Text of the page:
We took care to scale the wall without falling. The trail continued slanting upward for a while more, and finally it emerged to a very welcome sight; the bottom levels of Machu Picchu’s terraces. We found the terrace stairs and made our way up and over, moving ever away from where we knew the front gate had been.
We passed stones the size of VW Beetles, and the terraces like man-made steppes cut into the sharply inclined hillside. We came to a small courtyard of some ancient significance. In the distance behind us we spotted a flashlight high on the hill, not far from where the entrance was. Sticking to the shadows, we continued onward. Several times the view opened up and a rush of awe flowed through me; here we were, alone, with a moonlit wonder of the world.
At a large stack of stones we climbed and found a small slit in some monolithic rocks. There was a tiny forest inside, and we decided this would be where we would stay for the night. We donned what clothes we had, and lay to sleep on the dry leaves and sticks.
I blinked open my eyes to see Sammy looking at me. There were voices nearby. Daylight had come, but we didn’t know what time it was; Sammy had lost his watch. As we were unsure of the time, we decided to wait longer.
Eventually we cracked some sticks and snuck back out through the rocks. After climbing down the stones we were on a path. Some tourists nearby were staring at us; but there was no worry.
“Sammy, man. We did it.”
“Yes we did.”
And so it was. The morning had come, and the site was filling with some 2500 tourists let in daily. We saw the hordes dotted the far hill where we’d seen the flashlight. There were guards everywhere, but we didn’t look any different from any other of the tourists. We’d done it. We snuck into Machu Picchu. I’ve been to the Coliseum in Rome, and had already snuck into Chichen Itza in Mexico. I suppose I can start keeping track of these new wonders…
We spent the day wandering around the grounds admiring the awesome stonework and allowing bewilderment to subside as we listened in on tour guides’ explanations. The city had been built from a stone quarry that sat at the top of it all; stones were not hauled up from the river below. The feat would have been impossible otherwise, or so I think. I drew part of the site, and finally we were satisfied.
The descent took a third of the time, and my knee was miraculously healed, at least for a short time. We decided not to see Aguas Calientes and instead returned to the hydroelectrica. In the day we were able to admire the awesome rapids that were created in the river as the water rushed between solid singular stones as large as houses. We crossed the metal rickety railway bridge and were back at the plant before long. There, we hooked up with three other travellers to get discounted taxis and buses.
One of the three was Ecuadoran Carlos, and he knew Diego, my CS host from Loja. The others were a bizarre German and a linguistically-challenged Japanese guy. Sammy and I later agreed that we both wanted to talk more with Toshi, who showed an amazing tolerance with the local kids who wanted to play with us as we awaited the bus.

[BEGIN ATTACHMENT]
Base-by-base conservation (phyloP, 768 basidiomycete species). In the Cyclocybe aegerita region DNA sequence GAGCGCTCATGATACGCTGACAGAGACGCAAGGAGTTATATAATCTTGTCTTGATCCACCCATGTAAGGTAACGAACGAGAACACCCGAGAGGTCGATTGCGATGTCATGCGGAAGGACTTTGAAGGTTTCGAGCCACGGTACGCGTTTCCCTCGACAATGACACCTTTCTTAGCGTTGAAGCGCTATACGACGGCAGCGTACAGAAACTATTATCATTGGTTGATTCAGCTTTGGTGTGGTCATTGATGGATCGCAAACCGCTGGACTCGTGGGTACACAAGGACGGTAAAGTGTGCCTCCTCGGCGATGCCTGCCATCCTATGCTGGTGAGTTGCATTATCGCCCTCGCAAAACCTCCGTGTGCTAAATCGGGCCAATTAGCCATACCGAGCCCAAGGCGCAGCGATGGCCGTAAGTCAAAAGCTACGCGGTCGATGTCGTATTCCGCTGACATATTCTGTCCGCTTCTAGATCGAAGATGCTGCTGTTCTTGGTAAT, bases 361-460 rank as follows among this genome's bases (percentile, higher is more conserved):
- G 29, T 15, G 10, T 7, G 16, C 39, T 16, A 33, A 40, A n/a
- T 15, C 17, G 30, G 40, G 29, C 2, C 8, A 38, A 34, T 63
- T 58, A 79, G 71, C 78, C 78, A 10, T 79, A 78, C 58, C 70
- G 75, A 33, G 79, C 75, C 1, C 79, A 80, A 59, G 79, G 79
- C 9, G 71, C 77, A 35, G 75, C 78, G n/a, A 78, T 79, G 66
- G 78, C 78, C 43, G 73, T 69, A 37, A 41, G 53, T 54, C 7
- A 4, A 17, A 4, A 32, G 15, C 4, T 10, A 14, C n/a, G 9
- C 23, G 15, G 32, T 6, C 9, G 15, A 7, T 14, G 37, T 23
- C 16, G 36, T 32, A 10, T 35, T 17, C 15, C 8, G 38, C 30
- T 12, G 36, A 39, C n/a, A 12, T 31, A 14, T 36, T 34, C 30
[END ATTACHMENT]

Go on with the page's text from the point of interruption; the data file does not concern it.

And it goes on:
10 hours after descending Machu Picchu, Sammy and I wandered weary back into the hostel. We slept in the TV lounge so as not to have to write articles for that half-night. The next morning I scorched myself in the shower to purge my body of the ache and fatigue of the previous days’ exertions.
The days passed slowly then. We spent 5 more days doing essentially nothing in the hostel. We went twice to a hidden-away family restaurant that served us alpaca pizza and bread baskets fit for kings. The pure lemonade was some kind of liquid goodness, a refresher that made me pay close attention to the act of drinking it.
The nearby market was built by Gustave Eiffel, of the Tower fame. We drank fresh-squeezed juices and ate lomo saltado. In the days we played Scrabble and foosball, and walked the streets, strolling in order to give countenance to our conversations. I need to cherish our conversations. We remade the world in a number of respects, rarely coming to any profound conclusion, but insisting that the questions at least be asked. It seems folly to try to reproduce them here.
I wrote 60 articles for Pariwana. The blog is set for some time to come. I might check in from now and again to see how many hits they’re getting. The hostel gave Sammy and I a chance to relax, but we are both quite ready to continue onward. This is the last night in the hostel. The bar is packed and the music is to be expected. There was a pub quiz that asked predictable questions, and our team (consisting of Sammy and I) won, which won’t help our egos find humility. Now we’re to travel with our prize of a big bottle of rum.
Tomorrow morning. The road again. Always, the road. Where it goes, no one knows. To Puno I suppose. We go together, and then I continue onward to the Bolivian border to cause more mischief and leave the country before my visa expires in 3 days. The road looks awfully wide this time around. A daunting road, a road without a care. A lonely road, and bastard road; a piece of shit road. A frightening road, a friendless road, and a road that takes me further from happiness, but supposedly, hopefully leading to a new kind of joy. It’s just a hard road to bear.